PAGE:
November 22, 2012
Well-known South Burnett photographer Max Walters has won a national award for a photograph he took of horse breakers at the Bell Show.
He was told this week his photo had taken first prize in the Social Documentary section of the prestigious Ballarat National, an annual photographic competition which draws more than 1000 entries from the nation’s leading photographers each year.
This year’s National is the 42nd, and all the winning entries will go on display at the Art Gallery of Ballarat from December 9 to January 20.
The competition covers seven categories – Creative/Experimental, Landscape, Nature, Open Colour, Open Monochrome, Portraiture and Social Documentary – and a maximum of 49 out of the 1000 entries are selected for awards.
Max’s winning photo, “Wild Horse Event – Bell”, shows three horse-breakers trying to calm a horse before it’s to be ridden in the main ring.
Max also received Acceptances for three other photos he submitted to this year’s National, which acknowledge that his work is equal to the best in each category he submitted to.
It’s the first time Max has won a national award for a print, but it’s not his first national award – he’s also won four others over the years for slides.
Max has been actively interested in photography ever since the 1980s when he first joined the Murgon Camera Club “for a spare time interest”.
He says he only began to take it seriously in the late 1990s when his work began winning State and National awards, including the South-East Queensland Champion A-Grade Slide Award in 1999 and 2000.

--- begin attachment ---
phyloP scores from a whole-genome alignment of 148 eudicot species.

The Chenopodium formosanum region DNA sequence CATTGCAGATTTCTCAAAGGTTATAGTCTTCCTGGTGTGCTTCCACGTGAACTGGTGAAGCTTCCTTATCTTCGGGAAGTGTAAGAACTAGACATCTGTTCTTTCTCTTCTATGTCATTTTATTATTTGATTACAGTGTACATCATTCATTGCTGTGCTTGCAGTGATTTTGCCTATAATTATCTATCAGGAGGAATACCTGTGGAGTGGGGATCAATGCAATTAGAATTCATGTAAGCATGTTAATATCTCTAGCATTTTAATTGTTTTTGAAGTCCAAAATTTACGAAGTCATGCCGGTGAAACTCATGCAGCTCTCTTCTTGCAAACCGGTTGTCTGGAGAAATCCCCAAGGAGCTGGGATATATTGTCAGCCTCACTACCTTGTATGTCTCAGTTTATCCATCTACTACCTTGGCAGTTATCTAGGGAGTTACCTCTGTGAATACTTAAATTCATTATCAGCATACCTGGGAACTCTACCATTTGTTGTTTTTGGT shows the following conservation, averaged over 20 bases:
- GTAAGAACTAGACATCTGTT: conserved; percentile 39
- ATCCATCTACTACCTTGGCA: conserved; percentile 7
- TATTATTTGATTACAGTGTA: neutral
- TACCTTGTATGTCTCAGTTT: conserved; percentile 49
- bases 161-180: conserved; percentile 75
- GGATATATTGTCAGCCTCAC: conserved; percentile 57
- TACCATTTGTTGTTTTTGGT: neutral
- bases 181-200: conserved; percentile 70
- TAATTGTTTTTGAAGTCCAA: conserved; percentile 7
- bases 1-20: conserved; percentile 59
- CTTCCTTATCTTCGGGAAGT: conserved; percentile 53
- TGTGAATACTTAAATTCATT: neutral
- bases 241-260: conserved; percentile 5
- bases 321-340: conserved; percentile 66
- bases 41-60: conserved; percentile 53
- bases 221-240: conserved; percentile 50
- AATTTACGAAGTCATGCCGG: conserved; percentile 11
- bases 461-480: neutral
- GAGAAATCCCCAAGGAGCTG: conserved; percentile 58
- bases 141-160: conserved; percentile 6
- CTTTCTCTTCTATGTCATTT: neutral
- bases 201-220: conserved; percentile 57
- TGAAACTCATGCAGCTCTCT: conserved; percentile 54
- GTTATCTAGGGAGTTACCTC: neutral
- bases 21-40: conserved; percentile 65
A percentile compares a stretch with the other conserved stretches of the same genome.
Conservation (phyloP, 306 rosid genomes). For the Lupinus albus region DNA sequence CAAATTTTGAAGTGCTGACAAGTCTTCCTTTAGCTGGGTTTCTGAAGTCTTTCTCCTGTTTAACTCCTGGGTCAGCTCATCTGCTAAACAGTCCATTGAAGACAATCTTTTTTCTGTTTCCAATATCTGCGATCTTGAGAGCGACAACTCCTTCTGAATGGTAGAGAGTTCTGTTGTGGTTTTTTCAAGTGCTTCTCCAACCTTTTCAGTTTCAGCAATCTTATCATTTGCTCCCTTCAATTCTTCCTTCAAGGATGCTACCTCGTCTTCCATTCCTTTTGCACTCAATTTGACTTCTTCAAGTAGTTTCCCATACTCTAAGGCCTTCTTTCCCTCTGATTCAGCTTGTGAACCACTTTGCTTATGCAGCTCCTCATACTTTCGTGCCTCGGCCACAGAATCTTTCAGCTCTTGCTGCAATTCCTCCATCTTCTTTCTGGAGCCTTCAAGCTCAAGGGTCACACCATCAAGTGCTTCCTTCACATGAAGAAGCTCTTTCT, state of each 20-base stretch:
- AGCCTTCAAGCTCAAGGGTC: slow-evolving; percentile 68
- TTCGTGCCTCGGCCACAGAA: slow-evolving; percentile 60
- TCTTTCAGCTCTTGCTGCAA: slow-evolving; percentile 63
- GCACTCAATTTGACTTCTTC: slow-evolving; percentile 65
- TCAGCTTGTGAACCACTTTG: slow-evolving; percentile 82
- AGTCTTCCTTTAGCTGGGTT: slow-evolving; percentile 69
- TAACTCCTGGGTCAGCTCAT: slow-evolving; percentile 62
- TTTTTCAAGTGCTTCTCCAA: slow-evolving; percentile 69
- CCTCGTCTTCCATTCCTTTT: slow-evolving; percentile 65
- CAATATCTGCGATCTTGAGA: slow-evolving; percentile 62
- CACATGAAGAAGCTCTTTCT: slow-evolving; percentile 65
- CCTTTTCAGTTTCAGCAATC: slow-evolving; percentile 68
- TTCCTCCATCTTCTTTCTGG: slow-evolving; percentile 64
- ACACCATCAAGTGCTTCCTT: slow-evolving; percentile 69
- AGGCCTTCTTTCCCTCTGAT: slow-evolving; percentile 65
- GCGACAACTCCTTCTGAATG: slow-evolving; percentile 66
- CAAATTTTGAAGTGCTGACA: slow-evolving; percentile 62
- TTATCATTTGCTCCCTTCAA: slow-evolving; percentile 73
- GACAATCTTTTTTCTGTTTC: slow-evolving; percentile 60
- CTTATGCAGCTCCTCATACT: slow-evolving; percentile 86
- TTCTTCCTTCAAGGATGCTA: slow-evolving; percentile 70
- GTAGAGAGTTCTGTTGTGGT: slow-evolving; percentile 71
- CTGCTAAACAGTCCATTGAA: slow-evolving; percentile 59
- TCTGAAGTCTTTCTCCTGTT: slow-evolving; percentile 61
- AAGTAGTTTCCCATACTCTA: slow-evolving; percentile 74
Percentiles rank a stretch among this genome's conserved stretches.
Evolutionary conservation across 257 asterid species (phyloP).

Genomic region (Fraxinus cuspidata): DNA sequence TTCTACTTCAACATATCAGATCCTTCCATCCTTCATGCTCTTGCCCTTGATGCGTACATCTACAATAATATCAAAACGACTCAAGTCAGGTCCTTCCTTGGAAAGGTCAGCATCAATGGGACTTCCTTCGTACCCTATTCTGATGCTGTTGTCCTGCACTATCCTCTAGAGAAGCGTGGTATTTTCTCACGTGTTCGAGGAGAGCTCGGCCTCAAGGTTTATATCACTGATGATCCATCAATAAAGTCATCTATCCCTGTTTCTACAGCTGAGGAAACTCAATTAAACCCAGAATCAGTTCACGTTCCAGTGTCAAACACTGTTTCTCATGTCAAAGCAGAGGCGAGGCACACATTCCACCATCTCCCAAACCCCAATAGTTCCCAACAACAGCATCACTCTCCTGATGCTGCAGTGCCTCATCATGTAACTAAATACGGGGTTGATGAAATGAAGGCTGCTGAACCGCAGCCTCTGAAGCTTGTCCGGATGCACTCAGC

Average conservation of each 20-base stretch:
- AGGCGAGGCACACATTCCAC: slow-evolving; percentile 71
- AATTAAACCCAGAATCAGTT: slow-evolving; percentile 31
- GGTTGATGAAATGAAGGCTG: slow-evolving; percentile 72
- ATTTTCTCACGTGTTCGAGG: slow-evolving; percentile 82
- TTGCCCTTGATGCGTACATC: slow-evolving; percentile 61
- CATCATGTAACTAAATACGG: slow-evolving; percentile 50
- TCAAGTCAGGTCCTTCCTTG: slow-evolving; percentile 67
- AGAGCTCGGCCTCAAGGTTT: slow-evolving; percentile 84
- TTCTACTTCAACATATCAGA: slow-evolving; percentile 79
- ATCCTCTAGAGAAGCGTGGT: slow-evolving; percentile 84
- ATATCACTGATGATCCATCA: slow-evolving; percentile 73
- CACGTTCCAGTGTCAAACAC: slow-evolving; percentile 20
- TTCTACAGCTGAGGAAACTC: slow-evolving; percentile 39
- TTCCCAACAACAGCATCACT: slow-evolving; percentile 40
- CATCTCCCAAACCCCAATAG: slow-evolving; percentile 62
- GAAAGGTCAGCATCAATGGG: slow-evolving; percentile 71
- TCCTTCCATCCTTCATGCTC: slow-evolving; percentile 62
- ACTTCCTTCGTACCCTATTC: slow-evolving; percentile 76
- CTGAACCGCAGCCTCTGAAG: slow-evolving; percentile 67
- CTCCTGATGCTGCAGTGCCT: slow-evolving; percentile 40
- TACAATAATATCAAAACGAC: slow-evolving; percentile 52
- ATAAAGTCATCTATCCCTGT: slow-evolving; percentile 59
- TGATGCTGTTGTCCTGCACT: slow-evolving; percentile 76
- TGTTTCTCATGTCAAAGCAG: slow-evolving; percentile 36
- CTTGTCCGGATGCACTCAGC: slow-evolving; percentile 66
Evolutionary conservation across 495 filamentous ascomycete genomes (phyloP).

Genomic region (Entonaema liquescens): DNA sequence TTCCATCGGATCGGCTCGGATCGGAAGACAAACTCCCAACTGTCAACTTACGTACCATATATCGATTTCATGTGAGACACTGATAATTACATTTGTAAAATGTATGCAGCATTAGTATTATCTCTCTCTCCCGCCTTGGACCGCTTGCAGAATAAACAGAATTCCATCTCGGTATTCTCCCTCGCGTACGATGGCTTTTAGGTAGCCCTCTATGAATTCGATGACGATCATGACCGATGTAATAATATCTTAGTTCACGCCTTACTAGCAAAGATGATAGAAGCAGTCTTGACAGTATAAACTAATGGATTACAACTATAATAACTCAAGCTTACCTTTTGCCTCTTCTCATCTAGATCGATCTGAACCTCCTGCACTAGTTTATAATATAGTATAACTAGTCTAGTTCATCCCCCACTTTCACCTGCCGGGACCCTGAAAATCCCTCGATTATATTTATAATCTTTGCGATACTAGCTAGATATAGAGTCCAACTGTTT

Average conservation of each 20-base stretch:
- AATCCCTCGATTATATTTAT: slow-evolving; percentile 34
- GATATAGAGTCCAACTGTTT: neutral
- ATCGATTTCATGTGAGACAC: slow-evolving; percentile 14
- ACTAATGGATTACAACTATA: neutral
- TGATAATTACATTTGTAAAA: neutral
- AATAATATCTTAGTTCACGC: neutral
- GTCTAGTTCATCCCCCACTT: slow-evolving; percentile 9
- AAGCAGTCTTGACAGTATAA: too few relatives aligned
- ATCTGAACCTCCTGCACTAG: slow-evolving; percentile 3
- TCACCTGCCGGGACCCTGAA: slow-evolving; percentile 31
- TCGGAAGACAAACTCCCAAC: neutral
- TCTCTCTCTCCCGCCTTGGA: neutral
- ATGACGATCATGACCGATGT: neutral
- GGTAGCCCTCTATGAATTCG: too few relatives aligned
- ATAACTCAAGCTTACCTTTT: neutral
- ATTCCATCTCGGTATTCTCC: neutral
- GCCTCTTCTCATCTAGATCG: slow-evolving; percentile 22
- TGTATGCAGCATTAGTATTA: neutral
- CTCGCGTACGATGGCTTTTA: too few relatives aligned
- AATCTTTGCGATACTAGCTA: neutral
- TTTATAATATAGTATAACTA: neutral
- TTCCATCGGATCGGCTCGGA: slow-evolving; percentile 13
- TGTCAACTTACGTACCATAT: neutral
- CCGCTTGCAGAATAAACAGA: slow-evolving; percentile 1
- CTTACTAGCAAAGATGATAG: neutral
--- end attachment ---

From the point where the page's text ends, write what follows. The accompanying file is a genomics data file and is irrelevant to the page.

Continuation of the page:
He has been vice-president of the Photographic Society of Queensland (PSQ); president of the Murgon Camera Club; acted as an organiser for the PSQ’s annual conventions and is a regular judge at PSQ appraisals. He also lectures and judges for photographic clubs throughout south-east Queensland.
His work has been exhibited at the Wondai Shire Regional Art Gallery, the Kingaroy Shire Art Gallery nd at Photo Continental’s PSQ exhibition space in Brisbane.
He’s also won many awards in South Burnett photographic competitions over the years including the Nanart Arts Festival and – most recently – the photographic competition held as part of this year’s Bloomin’ Beautiful Blackbutt Festival, where he took out champion of the show.
Max moved from Murgon to Kingaroy three years ago but is still active with the Murgon camera club.
Over the past few years he’s also moved away from slides into digital photography.
However, he still uses film for particular assignments, such as low-light photography and monochrome studies, because he believes it offers some advantages digital photography has yet to equal.
So how did he decide to shoot “Wild Horse Event – Bell”?
“I didn’t,” Max shrugs. “Or that is to say, I didn’t consciously decide to go out and photograph horses at the Bell Show that day.
“There are just some days when your camera decides to take you somewhere and wants to point itself at something.
“As a photographer, you just have to do what it tells you.”